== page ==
Check this link out. It says 6.8 million iOS and Android devices got activated over Christmas!
Thanks for the link - This is not just hype. As mobile software developers we can honestly say the interest in what we do has just gone through the roof in just the last few months, especially putting real-time operations data like PI on smartphones and tablets. FWIW, BlackBerry is still the largest mobile platform for our users, but is quickly being eclipsed by iPhones, iPads, Android and even Windows Phone appears to be growing nicely.
Thanks Michael. In your day to day experience how do you see Windows phone growing (you touched on it briefly above). Do you see some meaningful traction there competing seriously with Android and iOS? Why would one choose Windows phone over the more established platforms?
We see Windows Phone traction outside of the traditional process industries (e.g. Retail and Banking) more than within Process. Certainly it is playing catch-up and both the Metro innovations and the Nokia Lumia are causing some gains posted recently. We love the Win Phone 7 UI and it makes Visual KPI look great. Sadly it has a long way to go to see the adoption rates of Android and iOS.
Regardless, we see competition and innovation in this space as good for Transpara and OSIsoft! Since we are platform-independent, Mobility adoption means more chances to increase the reach of PI System data to users not traditionally aware of the value of PI. More Eyes on PI is good for all of us.
AhmadWhy would one choose Windows phone over the more established platforms?
On the flip side, there's not nearly as many apps as there are for iPhone and Android... but if, like me, you're not into having a gazillion useless apps on your phone, then WP7 might very well be for you.
I recently had the opportunity to attend 2 deep dive sessions into the philosophy behind the Metro concept. It is a really well thought trough paradigm. It's a very modern way of looking at user interfaces, and is very practical.
Especially when thinking about devices with a smaller screen (phones, tablets), this paradigm really gets the most out of that small area.
I'm personally really enthusiastic about Metro for mobile devices. I have yet to really experience the added value on a laptop/workstation without touch (Windows 8). At this point I don't see the added value over the traditional Windows UI, but this could be due to lack of experience and getting used to it.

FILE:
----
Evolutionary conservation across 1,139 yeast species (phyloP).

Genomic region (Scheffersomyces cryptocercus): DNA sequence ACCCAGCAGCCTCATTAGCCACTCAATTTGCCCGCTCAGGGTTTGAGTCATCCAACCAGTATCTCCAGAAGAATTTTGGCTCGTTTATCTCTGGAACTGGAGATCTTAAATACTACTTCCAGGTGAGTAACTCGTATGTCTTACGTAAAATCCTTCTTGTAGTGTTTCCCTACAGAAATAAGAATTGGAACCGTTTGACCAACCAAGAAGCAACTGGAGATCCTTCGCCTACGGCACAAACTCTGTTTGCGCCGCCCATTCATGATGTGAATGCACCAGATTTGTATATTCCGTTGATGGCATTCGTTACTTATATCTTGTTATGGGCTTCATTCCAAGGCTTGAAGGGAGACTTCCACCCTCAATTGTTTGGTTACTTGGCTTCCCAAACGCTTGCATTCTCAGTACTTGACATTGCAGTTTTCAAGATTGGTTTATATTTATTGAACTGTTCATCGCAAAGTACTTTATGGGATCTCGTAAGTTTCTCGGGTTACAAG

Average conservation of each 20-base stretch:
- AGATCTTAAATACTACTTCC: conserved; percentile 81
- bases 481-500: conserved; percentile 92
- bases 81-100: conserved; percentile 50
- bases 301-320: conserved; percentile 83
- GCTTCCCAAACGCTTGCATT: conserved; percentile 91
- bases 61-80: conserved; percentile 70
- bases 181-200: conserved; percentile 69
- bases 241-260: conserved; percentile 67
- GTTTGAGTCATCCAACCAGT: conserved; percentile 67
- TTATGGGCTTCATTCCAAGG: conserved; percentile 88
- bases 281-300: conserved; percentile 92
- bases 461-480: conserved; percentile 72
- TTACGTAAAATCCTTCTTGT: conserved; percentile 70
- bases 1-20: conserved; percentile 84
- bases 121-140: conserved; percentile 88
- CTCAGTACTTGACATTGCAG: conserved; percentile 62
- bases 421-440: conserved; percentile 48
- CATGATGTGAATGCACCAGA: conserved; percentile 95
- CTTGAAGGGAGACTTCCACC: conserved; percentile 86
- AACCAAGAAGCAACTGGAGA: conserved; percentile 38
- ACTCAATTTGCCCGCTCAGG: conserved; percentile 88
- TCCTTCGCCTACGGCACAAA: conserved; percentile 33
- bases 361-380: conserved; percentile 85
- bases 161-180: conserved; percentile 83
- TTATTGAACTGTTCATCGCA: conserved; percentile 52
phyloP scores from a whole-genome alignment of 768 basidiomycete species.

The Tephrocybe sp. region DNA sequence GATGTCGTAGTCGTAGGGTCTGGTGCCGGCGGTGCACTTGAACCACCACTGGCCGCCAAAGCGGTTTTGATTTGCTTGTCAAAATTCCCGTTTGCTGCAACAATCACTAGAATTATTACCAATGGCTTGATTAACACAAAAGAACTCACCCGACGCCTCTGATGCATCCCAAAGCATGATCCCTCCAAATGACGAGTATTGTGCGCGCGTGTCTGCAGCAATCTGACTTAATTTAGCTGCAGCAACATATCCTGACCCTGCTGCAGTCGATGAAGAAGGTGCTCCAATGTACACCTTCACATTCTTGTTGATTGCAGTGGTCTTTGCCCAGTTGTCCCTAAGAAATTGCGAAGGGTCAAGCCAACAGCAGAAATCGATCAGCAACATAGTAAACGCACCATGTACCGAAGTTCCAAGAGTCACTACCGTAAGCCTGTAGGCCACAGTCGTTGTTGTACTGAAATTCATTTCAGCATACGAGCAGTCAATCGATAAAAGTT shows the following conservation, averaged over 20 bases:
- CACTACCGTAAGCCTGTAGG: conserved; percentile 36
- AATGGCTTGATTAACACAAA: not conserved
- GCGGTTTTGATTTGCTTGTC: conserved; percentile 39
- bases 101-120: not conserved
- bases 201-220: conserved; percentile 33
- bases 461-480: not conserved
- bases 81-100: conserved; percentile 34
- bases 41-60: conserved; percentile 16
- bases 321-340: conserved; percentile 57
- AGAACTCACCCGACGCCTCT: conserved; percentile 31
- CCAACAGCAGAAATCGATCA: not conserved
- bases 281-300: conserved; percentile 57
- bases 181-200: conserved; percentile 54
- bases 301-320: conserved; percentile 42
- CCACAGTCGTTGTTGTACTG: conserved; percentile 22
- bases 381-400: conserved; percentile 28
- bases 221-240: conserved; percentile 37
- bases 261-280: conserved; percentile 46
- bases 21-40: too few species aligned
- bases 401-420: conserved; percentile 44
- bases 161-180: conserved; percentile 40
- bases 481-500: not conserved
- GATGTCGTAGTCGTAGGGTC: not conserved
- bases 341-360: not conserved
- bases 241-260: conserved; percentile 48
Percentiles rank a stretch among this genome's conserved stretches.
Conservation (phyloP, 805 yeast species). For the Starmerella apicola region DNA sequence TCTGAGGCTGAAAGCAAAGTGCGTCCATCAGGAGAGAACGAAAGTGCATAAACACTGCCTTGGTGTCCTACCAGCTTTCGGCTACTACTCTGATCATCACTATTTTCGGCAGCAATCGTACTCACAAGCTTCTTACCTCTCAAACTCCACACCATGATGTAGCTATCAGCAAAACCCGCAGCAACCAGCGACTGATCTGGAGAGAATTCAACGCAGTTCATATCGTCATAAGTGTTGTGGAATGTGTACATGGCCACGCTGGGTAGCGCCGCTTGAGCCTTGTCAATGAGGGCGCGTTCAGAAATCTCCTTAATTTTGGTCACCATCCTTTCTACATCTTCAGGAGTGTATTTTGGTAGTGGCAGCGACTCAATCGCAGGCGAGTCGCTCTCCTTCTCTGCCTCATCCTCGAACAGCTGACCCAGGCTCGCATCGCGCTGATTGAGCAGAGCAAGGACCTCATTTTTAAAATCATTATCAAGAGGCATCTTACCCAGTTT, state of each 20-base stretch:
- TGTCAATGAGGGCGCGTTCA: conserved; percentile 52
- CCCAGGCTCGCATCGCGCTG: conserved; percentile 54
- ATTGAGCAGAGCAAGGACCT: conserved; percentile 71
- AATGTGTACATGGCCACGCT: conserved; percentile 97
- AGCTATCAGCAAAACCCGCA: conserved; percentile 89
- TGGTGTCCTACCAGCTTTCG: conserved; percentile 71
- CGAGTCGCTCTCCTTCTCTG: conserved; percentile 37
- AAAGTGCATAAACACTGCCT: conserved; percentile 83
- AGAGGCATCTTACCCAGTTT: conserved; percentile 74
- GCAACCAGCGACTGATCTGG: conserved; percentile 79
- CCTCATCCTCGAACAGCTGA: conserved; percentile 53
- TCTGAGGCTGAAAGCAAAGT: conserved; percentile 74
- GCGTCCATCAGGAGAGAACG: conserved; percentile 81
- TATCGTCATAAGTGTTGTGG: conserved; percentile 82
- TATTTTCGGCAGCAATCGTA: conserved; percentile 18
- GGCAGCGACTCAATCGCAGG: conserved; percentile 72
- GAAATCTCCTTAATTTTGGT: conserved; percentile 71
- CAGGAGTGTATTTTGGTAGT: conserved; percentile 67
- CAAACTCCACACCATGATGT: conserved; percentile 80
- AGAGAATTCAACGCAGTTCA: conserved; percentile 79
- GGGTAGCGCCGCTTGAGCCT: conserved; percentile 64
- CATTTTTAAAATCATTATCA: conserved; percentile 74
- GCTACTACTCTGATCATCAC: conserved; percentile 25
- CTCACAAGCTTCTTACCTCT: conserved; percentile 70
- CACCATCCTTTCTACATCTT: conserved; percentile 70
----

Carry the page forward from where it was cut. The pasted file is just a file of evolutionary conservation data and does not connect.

Thanks Michael for sharing. Yes, I totally agree that the metro style is very neat. One argument, that I tend to agree with is that "touch" is intrinsically more natural than mouse/keyboard. Therefore, even for larger displays touch will become a standard interface sooner or later. It doesn't mean that mouse/keyboard will disappear but they will be complemented by touch. Here is the final proof to my assertion!
Having worked with the windows phone for a while now I'm really excited about metro on windows 8. I think that touch screens will be the norm for laptops and my first windows 8 PC will have to have one. I actually think the hot keys on a keyboard could work very nicely, at least for screen navigation. This is how the X-box works... time to go check...
I'm a firm believer that Microsoft is really aiming the green side at tablets.
AhmadThanks Michael for sharing. Yes, I totally agree that the metro style is very neat. One argument, that I tend to agree with is that "touch" is intrinsically more natural than mouse/keyboard. Therefore, even for larger displays touch will become a standard interface sooner or later. It doesn't mean that mouse/keyboard will disappear but they will be complemented by touch. Here is the final proof to my assertion!
I think there are two or three distinctive types of users. The average users will benefit greatly from touch. Developers however will not. Having two hands on a keyboard is still the most productive way to go. I even hate the fact that I 'have' to use the mouse this much . I'm don't think console vs GUI have made this type of users more productive. I would argue that it hasn't. With a touch based interface, I think productivity for this kind of user (developer) will even decrease more, as you would be expected to use both hands.
Having a keyboard, and knowing your (console) commands and keyboard shortcuts is still the most productive way.
But this is for a niche of users. Most users (office users, casual internet users and casual gamers) will benefit greatly from touch. Having a unified interface (PC, Tablet, Phone, Xbox, etc) will only lessen the learning curve of using a new device. It will probably also mean much better interoperability for applications (which is a very good thing for us developers).
I'm looking forward to the adoption of Windows 8 and Metro, but I'm a bit 'worried' about my own productivity and if I will be 'forced' to switch to something that seems less productive.
I think this will be a "J" curve, where, in the beginning we will be slower (for devs), but as UIs with touch (and motion?) get better we should become faster. It will take some practice of course. It is not a reach to think that touch can be faster than a mouse. How metro fits into this will be very interesting to see, I'm really looking forward to watching this story unfold!
Check out this slide deck of the future of mobile. To be honest I have never heard of "Draw Something" but I fell off my chair when I saw their rapid growth!
It was an awesome presentation Rhys thanks for sharing. Here are the interesting points to me:
Retrieving data ...